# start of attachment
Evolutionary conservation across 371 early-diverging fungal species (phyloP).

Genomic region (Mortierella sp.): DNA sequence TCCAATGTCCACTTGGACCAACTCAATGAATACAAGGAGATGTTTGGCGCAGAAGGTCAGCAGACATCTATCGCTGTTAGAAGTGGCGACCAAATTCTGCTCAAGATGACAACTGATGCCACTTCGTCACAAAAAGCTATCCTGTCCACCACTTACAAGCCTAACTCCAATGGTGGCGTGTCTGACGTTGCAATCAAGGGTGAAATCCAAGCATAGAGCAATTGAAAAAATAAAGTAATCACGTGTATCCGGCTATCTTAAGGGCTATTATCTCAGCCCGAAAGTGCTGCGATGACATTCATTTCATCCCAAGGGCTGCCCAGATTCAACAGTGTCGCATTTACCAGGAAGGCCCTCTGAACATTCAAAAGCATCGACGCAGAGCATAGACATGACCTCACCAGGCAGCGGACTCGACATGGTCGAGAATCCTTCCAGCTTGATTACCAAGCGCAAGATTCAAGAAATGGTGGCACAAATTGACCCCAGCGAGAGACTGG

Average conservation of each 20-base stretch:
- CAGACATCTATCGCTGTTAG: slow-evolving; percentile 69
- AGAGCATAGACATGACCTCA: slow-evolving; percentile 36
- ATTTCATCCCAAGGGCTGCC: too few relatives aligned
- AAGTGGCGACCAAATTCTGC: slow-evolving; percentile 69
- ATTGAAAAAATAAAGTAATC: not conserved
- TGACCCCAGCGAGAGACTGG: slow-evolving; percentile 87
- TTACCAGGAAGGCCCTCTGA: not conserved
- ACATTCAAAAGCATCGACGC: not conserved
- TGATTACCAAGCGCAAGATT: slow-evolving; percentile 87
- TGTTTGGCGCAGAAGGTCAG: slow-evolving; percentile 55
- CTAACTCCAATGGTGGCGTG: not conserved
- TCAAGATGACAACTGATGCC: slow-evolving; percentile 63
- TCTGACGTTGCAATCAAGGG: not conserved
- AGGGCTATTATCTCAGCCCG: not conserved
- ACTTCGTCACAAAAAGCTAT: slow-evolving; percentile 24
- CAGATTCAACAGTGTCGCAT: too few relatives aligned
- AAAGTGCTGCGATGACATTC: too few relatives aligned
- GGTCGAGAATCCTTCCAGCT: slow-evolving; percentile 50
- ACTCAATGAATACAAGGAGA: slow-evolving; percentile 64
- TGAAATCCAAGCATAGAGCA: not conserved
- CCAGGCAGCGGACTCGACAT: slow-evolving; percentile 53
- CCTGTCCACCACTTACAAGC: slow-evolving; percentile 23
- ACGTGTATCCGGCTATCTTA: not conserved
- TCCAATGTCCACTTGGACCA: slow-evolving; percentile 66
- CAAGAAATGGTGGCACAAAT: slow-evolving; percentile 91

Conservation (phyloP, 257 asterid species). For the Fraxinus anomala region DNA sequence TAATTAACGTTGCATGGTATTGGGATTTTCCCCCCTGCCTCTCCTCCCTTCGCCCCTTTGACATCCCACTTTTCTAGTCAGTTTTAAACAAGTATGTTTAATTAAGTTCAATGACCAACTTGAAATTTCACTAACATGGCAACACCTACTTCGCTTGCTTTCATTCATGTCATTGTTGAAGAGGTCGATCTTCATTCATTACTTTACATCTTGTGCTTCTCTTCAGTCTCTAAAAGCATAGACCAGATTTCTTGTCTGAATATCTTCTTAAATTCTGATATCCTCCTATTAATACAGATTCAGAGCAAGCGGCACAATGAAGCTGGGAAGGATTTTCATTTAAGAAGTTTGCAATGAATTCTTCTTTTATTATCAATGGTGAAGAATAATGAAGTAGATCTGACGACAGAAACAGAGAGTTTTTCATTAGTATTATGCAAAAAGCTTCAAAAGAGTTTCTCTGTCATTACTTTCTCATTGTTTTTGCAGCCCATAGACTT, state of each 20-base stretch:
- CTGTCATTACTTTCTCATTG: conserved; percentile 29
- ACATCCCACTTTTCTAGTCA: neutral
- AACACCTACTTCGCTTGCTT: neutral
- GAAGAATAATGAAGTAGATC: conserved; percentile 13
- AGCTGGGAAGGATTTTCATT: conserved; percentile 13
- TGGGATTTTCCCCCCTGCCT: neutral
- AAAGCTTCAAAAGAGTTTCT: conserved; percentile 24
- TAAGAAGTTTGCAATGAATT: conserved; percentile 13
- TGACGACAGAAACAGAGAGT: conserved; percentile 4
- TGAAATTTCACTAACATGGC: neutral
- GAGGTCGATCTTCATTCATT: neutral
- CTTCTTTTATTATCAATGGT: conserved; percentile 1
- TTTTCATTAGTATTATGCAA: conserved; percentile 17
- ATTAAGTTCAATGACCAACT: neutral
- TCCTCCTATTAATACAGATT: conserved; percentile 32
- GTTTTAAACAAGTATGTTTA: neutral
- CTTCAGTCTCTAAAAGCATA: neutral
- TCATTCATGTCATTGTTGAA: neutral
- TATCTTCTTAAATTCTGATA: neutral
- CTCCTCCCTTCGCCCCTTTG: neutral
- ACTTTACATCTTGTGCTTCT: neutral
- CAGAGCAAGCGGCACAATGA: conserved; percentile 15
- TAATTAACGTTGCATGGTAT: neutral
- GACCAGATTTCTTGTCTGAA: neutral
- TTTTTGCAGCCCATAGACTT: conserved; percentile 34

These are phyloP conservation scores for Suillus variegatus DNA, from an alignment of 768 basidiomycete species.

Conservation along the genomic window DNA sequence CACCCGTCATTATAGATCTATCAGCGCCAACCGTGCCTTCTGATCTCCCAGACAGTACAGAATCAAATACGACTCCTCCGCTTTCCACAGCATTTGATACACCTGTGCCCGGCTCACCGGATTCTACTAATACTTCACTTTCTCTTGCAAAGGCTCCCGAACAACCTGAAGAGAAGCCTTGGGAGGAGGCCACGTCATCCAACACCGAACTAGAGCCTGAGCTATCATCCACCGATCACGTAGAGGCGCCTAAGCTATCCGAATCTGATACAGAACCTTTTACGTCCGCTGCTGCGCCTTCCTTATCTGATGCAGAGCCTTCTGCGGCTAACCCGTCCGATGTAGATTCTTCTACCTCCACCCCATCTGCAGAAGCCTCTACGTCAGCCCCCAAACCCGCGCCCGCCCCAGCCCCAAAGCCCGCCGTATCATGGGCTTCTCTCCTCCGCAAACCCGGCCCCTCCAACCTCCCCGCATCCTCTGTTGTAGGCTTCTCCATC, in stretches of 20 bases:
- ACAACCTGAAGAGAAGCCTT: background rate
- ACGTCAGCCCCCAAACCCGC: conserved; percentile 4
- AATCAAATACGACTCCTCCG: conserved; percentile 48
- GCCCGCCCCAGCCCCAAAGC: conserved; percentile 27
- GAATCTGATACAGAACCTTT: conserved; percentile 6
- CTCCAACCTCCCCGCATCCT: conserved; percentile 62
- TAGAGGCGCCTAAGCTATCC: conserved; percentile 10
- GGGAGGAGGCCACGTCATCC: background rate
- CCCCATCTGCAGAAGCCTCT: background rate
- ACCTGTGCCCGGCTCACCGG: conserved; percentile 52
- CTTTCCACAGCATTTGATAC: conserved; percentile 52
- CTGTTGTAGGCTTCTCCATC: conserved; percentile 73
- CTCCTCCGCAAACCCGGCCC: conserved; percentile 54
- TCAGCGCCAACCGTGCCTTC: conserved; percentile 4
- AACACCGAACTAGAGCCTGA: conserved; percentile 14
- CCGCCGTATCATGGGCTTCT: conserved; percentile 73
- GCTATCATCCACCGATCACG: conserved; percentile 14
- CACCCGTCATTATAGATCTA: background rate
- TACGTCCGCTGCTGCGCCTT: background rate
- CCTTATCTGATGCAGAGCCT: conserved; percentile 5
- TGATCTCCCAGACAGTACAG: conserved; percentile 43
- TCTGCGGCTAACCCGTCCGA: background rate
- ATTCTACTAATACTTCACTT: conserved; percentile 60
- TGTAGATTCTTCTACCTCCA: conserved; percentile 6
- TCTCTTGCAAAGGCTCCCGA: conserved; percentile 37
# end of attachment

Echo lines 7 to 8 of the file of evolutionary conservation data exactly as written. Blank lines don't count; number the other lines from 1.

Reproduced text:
- AAGTGGCGACCAAATTCTGC: slow-evolving; percentile 69
- ATTGAAAAAATAAAGTAATC: not conserved